In a world beset by the fantacious machinations of artificious intelligence, the distinction between the modes of imagination and those of fantasy is fundamental. The debate is not new: philosophers have long favoured imagination, which mobilizes a force and a depth that fantasy does not possess. For the 16th-century German mystic Jacob Boehme, for example, it was "bad imagination," phantasia, i.e., false desires, that alienated humans from Gods and led to the fall of Lucifer. Good or true imagination, on the other hand, puts us in touch with our nature, the very nature that modern psychology associates with latent influences and powers.
Alexandra Levasseur's paintings are celestial territories where the artist cultivates the mythical, symbolic and scientific universal imaginings through which humanity finds its place in the cosmos. This meditation gives rise to constellated characters, often female, who reign over these timeless gardens in perfect harmony with the cycles of life and death, growth and decomposition, renewal and fertility.
Isabelle Beaupré's small paintings, created with a skilful blend of acrylic and sand, charcoal and ground pastel, look like precious treasures buried in an attic or hidden in the dark corner of a flea market. Although the artist uses photographs taken at the Biodome and Botanical Garden in Montreal, we readily associate them with memories of a magical and mischievous childhood in the tropics.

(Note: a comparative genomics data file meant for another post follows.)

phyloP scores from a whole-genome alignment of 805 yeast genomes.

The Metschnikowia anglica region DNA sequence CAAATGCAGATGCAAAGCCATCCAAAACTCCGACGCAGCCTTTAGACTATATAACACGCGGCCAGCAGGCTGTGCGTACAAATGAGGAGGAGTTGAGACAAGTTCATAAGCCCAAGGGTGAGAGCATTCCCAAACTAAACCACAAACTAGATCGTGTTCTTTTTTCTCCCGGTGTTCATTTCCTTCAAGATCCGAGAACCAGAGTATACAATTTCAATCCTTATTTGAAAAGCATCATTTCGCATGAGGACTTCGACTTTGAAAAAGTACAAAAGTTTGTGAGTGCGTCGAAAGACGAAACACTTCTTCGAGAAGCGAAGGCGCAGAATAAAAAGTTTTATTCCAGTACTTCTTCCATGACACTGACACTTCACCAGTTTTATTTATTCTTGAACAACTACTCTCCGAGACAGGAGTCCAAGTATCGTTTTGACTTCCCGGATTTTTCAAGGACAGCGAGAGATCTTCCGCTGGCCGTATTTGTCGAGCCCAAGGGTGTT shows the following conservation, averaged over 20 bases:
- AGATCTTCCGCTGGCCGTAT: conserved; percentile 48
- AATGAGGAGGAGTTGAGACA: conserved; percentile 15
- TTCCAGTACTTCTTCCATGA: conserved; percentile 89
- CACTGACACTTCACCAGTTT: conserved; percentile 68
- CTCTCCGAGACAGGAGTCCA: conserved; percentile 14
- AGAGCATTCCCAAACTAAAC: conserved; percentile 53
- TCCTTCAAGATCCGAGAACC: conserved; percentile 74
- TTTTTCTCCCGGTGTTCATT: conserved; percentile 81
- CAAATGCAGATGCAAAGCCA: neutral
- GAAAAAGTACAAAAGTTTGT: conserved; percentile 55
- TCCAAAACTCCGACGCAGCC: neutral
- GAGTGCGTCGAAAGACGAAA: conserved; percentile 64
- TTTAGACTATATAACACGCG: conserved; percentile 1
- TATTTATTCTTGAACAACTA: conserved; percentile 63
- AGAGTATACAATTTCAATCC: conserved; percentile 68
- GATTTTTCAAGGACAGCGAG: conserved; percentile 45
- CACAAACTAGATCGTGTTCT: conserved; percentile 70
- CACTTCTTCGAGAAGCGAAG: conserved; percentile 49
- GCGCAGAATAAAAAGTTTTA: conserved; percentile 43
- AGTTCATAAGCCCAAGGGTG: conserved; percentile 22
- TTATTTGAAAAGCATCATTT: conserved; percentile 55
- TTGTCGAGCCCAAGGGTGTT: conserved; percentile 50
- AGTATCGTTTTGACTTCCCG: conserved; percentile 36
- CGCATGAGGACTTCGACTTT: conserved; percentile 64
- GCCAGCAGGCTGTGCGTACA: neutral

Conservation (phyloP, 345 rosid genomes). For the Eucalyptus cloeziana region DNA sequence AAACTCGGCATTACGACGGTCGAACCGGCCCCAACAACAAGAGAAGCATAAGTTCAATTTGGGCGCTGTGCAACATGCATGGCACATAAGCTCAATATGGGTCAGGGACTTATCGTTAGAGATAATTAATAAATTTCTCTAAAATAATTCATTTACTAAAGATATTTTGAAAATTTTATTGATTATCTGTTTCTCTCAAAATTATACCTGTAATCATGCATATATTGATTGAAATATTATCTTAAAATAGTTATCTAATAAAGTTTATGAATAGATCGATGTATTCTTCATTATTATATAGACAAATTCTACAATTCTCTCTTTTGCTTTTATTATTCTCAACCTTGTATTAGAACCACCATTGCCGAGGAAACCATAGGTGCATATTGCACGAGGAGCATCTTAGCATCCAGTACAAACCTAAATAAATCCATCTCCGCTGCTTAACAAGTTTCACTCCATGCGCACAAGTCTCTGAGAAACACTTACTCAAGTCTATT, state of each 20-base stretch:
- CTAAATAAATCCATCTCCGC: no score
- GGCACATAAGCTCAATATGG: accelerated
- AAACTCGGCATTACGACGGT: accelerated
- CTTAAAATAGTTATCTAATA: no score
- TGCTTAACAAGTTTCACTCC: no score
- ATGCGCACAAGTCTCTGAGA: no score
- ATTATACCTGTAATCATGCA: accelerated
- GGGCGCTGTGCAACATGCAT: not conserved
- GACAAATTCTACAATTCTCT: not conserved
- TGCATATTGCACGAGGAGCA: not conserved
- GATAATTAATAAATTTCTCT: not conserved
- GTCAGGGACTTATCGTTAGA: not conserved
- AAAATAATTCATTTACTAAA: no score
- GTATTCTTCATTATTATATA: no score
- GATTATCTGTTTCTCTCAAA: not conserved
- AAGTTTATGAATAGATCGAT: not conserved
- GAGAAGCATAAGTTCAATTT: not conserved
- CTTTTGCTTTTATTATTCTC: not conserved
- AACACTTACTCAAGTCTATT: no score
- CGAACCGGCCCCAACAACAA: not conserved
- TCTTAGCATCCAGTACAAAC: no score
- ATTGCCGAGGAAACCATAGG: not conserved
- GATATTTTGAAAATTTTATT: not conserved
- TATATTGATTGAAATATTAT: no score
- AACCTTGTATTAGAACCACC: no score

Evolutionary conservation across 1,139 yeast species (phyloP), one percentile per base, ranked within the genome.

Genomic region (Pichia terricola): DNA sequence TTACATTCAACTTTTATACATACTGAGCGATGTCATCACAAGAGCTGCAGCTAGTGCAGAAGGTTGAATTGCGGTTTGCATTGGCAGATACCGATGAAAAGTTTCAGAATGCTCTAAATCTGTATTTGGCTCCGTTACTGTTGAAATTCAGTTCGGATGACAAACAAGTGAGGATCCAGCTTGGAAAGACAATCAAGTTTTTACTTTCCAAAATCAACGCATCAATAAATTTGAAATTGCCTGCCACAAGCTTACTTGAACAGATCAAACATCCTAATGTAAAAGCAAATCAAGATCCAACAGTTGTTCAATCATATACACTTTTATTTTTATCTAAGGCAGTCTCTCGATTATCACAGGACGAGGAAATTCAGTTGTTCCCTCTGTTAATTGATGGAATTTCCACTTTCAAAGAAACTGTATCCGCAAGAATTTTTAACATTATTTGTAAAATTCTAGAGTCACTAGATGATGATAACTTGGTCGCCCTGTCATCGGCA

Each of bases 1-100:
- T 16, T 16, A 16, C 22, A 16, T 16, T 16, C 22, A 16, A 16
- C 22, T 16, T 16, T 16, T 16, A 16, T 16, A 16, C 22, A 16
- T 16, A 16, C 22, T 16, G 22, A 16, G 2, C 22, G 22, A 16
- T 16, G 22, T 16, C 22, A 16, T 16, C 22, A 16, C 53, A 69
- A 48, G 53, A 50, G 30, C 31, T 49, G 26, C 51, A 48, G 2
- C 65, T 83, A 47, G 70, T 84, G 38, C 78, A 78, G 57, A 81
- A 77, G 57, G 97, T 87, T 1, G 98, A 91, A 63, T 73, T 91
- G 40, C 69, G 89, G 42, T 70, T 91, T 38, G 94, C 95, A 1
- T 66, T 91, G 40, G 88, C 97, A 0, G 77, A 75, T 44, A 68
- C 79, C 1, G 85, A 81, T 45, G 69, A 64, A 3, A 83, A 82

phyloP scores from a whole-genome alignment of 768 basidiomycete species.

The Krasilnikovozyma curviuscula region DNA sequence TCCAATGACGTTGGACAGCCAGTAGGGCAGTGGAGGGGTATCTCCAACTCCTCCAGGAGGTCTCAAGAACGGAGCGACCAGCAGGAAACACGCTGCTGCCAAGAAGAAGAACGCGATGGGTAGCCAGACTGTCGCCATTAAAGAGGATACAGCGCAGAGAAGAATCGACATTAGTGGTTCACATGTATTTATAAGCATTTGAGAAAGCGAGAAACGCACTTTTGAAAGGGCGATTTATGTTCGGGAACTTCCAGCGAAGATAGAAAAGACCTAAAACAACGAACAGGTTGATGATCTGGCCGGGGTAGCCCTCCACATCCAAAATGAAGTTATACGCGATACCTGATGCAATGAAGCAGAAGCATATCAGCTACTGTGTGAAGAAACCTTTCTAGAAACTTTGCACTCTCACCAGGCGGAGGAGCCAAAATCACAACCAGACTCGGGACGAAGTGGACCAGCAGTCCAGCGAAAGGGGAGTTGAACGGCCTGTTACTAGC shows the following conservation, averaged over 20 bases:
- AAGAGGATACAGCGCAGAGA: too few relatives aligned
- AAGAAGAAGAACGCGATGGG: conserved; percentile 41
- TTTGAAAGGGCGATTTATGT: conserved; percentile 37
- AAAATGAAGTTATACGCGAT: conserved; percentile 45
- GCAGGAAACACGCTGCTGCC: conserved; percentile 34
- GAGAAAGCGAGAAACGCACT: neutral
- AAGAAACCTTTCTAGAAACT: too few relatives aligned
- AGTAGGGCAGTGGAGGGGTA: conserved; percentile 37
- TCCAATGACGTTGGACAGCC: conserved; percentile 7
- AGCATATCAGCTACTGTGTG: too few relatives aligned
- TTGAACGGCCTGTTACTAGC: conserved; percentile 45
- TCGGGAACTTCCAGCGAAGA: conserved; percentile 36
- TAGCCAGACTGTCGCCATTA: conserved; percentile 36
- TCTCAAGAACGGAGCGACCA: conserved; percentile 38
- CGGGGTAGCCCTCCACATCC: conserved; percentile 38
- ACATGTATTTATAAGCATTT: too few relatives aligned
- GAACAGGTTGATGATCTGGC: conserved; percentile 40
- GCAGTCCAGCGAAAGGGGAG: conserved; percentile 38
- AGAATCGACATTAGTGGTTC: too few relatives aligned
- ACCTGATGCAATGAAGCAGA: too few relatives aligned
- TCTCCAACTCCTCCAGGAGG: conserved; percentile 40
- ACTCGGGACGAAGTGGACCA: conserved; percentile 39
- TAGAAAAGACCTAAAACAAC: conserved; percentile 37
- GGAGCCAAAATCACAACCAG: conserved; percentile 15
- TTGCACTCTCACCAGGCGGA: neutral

On the other hand, Tuan Vu's large works source real memories of his childhood in Vietnam, filtered through his passion for the history of painting, particularly the work of artists he admires. Like Gauguin, Bonnard, Redon, Peter Doig and Matisse, he is a follower of art that celebrates all the senses, but in his case, sight, no doubt, but also hearing, smell, touch and even taste are summoned in a quest for a time regained.
Mégane Voghell's energy runs through the sheet of paper like electricity through the incandescent filament of a light bulb. To the seductive power of images, she opposes the force of extreme sensitivity. The slightest voltage and current intensity fluctuations are recorded on the paper's surface. It is a resistance that illuminates.
It does not matter whether it is our body or our environment; it all depends on our ability to transcend the boundaries that separate these planes. The "gestures of imagination" that establish the works of Isabelle Beaupré, Tuan Vu, Alexandra Levasseur and Mégane Voghell are born of a desire to do away with the limits that separate us from a real, invisible and omnipresent latency that inhabits us and that we inhabit.